The arctic ocean and it’s peripheral seas comprise a seasonally variable mix of ice covered and ice-free open ocean and shelf waters that are considered to be one of the most sensitive regions to global change processes. Current estimated rates of multi-annual sea-ice loss appear to be exceeding model predictions. Despite the insulation from direct atmospheric forcing, mesoscale baroclinically unstable eddies (the oceanic’s internal ‘storm scale’, 10-100 km) have been clearly observed through repeated salinity and temperature against depth profiles deployed through ice holes and more recently by the deployment of ice-tethered profiling instruments.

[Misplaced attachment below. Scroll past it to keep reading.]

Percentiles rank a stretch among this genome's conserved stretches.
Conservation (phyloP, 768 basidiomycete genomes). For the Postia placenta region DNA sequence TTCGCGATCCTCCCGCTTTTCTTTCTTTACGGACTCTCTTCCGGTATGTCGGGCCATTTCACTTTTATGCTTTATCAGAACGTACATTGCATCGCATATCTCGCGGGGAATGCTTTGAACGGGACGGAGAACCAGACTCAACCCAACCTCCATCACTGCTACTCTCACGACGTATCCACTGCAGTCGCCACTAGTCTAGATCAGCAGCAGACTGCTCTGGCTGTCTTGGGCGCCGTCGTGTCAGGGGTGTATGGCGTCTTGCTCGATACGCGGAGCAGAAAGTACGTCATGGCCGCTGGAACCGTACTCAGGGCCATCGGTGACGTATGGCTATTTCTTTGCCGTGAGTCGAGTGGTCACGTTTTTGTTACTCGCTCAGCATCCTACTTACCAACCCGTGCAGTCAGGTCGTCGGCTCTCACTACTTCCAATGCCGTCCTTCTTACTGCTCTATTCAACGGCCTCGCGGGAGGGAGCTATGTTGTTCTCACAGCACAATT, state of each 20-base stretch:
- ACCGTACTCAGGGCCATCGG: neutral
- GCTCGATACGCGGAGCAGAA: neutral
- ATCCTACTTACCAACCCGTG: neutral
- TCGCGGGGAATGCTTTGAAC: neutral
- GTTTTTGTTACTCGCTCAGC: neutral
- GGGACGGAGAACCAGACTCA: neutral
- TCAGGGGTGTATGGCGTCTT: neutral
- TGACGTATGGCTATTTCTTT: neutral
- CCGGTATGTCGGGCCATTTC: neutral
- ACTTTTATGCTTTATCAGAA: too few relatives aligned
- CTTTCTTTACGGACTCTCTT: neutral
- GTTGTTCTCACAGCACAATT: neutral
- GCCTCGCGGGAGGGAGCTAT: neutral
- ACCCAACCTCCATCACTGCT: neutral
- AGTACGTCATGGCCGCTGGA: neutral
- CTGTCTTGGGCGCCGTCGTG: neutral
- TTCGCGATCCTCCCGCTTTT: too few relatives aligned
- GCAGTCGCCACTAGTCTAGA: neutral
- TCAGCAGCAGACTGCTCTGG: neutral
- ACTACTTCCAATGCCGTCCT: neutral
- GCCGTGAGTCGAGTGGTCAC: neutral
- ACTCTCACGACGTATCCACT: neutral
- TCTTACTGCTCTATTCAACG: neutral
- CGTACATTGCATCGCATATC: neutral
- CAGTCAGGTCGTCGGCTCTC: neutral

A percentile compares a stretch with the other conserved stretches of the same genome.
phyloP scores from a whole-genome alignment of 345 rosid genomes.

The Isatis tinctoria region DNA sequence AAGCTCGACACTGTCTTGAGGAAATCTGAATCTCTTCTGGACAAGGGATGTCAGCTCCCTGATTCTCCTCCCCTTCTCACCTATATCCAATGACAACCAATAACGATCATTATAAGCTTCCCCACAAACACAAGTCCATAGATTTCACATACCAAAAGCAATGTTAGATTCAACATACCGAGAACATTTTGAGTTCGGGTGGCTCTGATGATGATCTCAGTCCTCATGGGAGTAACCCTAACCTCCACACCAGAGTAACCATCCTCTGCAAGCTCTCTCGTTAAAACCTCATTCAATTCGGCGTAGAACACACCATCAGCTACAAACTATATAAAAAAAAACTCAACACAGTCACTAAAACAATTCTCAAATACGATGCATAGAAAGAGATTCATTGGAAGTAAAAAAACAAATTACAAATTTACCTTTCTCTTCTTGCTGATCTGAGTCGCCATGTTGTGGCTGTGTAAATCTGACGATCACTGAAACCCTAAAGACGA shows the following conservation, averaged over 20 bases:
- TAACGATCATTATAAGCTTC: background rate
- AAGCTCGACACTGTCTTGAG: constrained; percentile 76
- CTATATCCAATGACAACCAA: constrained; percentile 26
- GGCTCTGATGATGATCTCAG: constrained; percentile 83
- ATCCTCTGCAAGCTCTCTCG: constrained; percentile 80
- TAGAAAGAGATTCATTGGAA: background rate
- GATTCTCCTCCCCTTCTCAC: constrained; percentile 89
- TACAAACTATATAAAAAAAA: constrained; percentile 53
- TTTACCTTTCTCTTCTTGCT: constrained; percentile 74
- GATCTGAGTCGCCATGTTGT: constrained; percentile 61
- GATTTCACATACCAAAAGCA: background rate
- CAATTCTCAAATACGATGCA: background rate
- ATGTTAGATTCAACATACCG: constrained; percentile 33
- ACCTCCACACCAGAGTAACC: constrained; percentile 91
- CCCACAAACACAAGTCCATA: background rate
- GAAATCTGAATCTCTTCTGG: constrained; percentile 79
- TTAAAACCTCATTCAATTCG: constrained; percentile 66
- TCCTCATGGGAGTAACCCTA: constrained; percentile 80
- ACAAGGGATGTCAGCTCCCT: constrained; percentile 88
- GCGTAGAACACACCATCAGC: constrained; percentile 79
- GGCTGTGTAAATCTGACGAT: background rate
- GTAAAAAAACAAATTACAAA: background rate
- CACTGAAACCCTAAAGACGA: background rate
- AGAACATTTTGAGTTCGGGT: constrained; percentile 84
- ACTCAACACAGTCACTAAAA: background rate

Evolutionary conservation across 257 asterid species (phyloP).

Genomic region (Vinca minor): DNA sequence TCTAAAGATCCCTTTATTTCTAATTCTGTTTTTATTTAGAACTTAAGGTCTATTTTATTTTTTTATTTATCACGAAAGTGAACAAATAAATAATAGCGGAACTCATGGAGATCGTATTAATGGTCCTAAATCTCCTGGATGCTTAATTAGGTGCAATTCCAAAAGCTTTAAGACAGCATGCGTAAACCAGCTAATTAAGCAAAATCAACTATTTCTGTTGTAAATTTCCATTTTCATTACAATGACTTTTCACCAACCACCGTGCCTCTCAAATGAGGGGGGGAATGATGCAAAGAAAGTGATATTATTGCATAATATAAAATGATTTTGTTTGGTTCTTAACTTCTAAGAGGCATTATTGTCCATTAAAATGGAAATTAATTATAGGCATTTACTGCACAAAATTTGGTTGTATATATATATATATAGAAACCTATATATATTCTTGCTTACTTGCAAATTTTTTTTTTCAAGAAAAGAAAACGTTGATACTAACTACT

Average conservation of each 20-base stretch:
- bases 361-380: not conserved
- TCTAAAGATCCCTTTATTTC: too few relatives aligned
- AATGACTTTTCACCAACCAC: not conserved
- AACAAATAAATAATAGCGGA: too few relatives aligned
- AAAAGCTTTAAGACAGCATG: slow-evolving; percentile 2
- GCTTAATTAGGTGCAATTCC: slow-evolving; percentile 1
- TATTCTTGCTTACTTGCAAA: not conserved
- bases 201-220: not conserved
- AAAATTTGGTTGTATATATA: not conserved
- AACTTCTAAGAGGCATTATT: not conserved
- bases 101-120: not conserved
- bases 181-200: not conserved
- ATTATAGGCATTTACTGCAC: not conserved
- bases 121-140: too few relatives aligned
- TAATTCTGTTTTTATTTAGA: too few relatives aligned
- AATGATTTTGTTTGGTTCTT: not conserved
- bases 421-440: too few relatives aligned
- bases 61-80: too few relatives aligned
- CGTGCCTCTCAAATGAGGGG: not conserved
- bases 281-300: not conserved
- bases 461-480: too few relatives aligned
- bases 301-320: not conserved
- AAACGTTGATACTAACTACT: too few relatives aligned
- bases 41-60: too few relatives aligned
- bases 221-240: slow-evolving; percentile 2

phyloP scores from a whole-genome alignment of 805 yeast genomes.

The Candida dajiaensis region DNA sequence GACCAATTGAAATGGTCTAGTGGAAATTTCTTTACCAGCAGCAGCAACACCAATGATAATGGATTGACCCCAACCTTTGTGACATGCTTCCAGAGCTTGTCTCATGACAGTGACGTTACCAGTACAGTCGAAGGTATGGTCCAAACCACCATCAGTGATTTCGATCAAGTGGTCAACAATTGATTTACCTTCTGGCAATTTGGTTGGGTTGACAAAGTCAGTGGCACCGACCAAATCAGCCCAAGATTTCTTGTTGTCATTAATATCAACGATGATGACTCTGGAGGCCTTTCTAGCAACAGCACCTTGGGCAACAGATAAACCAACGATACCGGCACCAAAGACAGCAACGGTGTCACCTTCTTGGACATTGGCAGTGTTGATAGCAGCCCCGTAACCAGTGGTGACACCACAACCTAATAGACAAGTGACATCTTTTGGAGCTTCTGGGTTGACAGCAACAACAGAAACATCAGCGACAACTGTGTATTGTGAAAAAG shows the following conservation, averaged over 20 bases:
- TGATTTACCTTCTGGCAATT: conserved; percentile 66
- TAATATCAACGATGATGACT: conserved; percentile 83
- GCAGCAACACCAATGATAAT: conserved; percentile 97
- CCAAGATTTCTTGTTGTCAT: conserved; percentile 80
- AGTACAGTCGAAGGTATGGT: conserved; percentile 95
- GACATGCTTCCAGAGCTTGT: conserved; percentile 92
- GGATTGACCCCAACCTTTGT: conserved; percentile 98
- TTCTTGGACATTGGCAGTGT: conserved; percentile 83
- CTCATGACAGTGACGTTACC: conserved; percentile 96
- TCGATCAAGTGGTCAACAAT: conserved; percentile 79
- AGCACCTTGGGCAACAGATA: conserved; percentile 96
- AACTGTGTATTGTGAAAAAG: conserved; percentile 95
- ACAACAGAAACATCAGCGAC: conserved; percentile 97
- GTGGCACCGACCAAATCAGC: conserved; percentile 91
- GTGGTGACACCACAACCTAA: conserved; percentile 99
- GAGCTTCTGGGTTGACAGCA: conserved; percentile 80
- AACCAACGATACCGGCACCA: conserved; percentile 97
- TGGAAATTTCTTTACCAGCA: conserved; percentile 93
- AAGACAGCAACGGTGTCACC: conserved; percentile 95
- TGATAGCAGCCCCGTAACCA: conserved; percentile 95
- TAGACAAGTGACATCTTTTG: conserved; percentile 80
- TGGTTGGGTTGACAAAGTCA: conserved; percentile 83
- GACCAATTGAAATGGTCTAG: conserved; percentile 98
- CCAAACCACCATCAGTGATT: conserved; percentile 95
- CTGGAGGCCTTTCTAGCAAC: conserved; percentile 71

Measurements of a turbulent well mixed boundary layer under sea-ice have been examined, establishing a mixed layer thickness closely coincident with an ice speed related frictional drag. For the same reason that different processes lead to the establishment of a turbulent mixed layer under ice compared to open waters, we expect that different mechanisms will lead to mixed layer re-stratification and therefore that the sub-mesoscale (1-10’s km) interaction with mesoscale eddies and frontal boundaries will vary between ice-free and ice-covered regions. The aim of this study is an improved understanding of the characteristics of mixed layer variability in marginal or seasonally variable ice-covered regions, through the analysis of a large pre-existing data resource. Royal Navy (RN) submarines have collected temperature and salinity data in the Arctic, and elsewhere for a long time. For over 15 years RN submarines have been equipped with a sensor suite that also includes a number of biogeochemical instruments particularly for pigments such as chlorophyll(a) and ‘yellow substance’. These data are normally highly classified and unavailable for research purposes outside and even largely within the MOD itself. This is because traditional research requirements include acquisition time/date and position. However, only vessel velocity, elapsed time (instrument sampling interval) and depth, within well known published ranges, are required to accompany the data-streams for us to examine the spatial cross correlation coefficients in the physical and biological parameters. This is a mechanism for looking at data collected spatially and temporally in terms of the time and space scales of the inherent variability contained within it. Specifically, discussions with our MOD collaborators indicate that significant amounts of data will be available both in the mixed layer and deeper. The wavenumber spectrum is simply proportional to the Fourier transform of these cross-correlation coefficients, and quantifies the contribution to variability from features at a range of length scales, including eddies and filaments. For general underway vessel velocities, the ‘speed’ of the observer is such that the time taken to traverse a structure is very much less than the time taken for its evolution for all but the smallest structures. The disturbance scale of the vessel O(100 m) will limit our study to sub-mesoscale filaments and above (~0.2-100 km). A key issue we can address is how closely related the spectra of other properties are to the physical spectra.